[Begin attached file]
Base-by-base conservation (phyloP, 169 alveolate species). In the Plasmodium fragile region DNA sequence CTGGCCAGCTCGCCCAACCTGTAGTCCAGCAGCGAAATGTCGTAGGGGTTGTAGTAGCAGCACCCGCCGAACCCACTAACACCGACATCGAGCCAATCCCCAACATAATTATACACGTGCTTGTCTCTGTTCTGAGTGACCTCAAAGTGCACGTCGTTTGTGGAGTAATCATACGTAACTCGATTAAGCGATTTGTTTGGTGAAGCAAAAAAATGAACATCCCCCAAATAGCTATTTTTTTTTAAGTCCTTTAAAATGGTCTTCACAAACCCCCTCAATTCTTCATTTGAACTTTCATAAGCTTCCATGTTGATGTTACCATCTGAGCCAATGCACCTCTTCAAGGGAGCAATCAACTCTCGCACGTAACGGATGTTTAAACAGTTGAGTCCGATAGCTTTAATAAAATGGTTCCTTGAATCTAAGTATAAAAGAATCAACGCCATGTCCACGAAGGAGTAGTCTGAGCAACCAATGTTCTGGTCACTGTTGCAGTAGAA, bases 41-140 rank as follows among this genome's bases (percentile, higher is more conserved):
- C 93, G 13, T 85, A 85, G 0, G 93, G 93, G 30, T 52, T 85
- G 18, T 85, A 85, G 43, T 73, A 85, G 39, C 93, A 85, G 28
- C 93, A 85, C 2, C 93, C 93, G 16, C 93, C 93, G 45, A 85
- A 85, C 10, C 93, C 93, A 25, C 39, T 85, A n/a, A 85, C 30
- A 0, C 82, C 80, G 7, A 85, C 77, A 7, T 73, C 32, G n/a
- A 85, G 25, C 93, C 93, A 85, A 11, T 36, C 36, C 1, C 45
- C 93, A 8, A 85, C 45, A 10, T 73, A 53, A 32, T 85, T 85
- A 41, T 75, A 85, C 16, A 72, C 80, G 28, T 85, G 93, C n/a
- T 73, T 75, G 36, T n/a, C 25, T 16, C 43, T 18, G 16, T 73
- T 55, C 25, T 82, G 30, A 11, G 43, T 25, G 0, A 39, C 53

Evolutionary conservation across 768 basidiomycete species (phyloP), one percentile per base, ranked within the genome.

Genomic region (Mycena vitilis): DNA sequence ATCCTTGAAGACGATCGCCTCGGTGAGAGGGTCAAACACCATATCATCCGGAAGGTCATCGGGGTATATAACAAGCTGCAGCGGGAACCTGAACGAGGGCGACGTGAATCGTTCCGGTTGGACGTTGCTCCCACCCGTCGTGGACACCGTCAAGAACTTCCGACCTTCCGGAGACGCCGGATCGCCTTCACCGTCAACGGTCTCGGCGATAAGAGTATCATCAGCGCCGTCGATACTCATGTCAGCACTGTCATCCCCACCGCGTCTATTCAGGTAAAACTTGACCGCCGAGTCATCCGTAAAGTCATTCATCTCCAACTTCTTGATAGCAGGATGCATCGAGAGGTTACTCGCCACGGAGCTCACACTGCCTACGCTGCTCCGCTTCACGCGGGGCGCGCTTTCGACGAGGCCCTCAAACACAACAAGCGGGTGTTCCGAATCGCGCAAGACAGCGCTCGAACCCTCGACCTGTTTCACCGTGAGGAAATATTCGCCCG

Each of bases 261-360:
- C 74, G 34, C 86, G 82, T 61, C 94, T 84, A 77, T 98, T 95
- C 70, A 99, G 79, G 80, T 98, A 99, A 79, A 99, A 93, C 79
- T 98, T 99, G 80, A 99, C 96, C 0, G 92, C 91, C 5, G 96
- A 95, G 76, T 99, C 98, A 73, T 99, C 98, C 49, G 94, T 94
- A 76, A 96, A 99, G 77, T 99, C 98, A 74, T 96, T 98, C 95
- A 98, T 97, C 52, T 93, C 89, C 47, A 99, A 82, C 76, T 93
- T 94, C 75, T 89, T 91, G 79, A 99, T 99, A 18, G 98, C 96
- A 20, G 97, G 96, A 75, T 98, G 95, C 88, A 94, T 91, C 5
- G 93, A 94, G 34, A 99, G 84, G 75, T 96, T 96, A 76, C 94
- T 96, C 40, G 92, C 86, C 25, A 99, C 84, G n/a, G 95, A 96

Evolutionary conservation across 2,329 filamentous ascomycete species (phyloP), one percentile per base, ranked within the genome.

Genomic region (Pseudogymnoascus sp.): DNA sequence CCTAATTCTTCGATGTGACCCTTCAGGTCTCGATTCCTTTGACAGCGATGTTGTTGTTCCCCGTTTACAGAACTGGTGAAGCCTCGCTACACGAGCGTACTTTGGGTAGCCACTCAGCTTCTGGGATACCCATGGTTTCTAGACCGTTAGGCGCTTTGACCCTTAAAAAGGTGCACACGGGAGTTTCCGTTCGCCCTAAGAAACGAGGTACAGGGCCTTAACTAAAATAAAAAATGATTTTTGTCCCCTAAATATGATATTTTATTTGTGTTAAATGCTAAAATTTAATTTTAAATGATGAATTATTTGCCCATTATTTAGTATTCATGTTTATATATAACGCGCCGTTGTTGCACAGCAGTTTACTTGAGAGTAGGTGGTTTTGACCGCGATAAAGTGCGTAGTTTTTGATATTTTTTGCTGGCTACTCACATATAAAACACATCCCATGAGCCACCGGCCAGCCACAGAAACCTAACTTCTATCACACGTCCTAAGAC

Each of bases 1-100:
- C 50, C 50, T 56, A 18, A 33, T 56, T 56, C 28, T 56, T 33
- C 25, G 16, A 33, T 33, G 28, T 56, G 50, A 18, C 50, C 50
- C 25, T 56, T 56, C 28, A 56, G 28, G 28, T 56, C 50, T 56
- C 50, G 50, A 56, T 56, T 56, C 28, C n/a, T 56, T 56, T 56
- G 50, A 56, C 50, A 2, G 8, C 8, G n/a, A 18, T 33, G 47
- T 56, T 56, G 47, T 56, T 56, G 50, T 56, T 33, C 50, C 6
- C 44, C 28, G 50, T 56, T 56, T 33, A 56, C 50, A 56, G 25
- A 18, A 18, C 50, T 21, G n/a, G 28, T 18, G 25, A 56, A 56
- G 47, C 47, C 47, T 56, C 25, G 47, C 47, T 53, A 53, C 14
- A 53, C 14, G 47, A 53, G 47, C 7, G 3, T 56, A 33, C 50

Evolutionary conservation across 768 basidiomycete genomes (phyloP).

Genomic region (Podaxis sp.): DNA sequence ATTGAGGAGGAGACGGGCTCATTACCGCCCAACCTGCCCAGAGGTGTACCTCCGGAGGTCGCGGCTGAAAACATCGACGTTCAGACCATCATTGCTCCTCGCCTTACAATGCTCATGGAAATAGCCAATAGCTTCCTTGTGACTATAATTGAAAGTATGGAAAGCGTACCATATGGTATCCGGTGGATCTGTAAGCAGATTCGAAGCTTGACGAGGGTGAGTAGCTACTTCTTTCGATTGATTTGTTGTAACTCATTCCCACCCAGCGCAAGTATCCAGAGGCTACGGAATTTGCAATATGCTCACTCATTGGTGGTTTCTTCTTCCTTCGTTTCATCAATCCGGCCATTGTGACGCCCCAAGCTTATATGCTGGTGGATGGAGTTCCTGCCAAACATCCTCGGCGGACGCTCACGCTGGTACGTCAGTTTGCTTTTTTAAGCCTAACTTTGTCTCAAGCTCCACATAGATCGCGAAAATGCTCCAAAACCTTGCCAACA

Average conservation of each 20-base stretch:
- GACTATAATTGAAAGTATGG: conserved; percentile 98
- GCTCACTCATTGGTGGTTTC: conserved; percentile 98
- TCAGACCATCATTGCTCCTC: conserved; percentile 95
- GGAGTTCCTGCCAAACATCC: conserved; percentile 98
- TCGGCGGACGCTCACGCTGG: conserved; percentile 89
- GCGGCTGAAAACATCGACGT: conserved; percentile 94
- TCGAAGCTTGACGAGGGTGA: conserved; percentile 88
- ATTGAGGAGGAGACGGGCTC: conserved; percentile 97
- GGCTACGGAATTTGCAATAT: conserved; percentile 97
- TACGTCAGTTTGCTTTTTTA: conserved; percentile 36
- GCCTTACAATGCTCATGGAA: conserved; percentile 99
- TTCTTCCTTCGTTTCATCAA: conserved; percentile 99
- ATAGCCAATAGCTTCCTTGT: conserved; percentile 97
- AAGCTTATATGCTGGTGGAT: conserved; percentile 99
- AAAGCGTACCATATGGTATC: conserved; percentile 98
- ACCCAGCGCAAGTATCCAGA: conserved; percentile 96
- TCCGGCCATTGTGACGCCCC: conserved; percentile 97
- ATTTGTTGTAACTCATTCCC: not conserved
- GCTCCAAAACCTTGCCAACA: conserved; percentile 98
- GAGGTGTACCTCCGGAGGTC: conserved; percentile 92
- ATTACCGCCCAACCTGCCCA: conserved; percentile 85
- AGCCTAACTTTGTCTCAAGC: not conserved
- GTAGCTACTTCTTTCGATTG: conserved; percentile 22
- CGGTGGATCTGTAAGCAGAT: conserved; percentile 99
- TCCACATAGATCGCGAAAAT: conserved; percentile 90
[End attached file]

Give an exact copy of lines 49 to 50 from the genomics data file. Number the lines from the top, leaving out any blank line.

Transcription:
- GGCTACGGAATTTGCAATAT: conserved; percentile 97
- TACGTCAGTTTGCTTTTTTA: conserved; percentile 36